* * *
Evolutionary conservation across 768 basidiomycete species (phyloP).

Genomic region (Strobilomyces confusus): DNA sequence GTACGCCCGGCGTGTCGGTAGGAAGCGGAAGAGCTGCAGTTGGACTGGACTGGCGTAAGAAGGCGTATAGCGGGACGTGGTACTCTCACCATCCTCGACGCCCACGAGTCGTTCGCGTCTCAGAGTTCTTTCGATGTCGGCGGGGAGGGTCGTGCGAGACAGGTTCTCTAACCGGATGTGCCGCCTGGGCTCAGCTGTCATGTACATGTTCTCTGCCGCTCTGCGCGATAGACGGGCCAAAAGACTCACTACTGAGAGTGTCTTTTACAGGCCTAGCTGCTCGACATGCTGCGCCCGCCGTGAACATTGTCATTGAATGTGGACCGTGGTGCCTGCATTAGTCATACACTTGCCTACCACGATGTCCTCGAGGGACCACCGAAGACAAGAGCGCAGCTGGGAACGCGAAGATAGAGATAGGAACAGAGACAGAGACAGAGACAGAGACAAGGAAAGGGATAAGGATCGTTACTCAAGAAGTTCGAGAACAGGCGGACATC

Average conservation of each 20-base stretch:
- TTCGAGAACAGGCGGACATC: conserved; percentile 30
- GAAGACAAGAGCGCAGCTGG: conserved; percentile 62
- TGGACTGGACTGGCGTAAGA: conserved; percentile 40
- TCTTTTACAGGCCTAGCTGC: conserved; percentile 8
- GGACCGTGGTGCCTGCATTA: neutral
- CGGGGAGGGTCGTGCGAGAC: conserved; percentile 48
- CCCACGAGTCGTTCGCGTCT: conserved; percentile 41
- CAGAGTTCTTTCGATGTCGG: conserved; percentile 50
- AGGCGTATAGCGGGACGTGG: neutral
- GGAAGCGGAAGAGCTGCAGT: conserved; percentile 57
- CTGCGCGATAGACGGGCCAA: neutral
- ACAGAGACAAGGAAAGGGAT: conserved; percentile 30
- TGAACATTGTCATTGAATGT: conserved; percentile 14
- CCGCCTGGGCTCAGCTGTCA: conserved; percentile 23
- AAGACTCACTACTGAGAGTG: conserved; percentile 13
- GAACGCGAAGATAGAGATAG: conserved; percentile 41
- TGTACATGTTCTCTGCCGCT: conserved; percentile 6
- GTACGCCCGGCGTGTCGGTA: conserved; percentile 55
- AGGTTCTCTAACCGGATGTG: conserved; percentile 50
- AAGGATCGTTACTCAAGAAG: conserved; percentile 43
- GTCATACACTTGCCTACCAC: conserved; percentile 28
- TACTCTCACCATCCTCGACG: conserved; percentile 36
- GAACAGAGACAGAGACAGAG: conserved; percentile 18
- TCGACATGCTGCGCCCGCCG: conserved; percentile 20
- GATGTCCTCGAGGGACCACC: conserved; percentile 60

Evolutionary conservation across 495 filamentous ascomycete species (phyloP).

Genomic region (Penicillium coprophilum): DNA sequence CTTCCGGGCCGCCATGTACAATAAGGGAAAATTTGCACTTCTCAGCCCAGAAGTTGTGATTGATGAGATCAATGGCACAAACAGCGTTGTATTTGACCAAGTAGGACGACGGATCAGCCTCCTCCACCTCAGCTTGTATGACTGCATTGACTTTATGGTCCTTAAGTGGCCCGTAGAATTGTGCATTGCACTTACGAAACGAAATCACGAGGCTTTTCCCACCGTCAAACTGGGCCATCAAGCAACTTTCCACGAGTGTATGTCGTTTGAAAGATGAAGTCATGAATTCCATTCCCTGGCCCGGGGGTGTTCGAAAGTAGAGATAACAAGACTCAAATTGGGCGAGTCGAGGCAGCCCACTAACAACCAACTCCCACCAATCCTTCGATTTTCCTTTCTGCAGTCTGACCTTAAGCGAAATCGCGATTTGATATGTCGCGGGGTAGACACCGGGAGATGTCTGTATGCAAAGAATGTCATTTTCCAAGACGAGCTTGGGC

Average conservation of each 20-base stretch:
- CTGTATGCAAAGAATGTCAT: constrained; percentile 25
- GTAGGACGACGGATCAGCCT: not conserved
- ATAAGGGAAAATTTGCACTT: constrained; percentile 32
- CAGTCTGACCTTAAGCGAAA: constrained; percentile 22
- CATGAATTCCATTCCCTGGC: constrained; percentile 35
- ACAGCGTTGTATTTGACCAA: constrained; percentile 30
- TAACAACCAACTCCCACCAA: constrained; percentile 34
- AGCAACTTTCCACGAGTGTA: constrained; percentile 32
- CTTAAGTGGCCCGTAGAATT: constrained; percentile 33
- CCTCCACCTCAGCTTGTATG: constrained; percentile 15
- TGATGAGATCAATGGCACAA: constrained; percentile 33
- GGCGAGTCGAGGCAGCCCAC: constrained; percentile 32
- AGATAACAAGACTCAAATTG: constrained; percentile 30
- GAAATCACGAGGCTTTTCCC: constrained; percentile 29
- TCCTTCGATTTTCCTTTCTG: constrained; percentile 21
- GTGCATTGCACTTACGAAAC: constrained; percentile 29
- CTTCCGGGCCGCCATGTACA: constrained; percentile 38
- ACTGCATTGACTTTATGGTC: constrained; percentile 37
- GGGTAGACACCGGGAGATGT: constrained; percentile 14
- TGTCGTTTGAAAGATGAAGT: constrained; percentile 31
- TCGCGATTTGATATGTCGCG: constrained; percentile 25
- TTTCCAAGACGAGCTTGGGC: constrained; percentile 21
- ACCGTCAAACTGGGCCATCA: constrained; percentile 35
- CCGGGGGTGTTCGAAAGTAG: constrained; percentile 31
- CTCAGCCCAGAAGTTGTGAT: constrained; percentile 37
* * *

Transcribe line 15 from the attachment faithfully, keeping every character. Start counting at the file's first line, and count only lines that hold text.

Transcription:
- ACAGAGACAAGGAAAGGGAT: conserved; percentile 30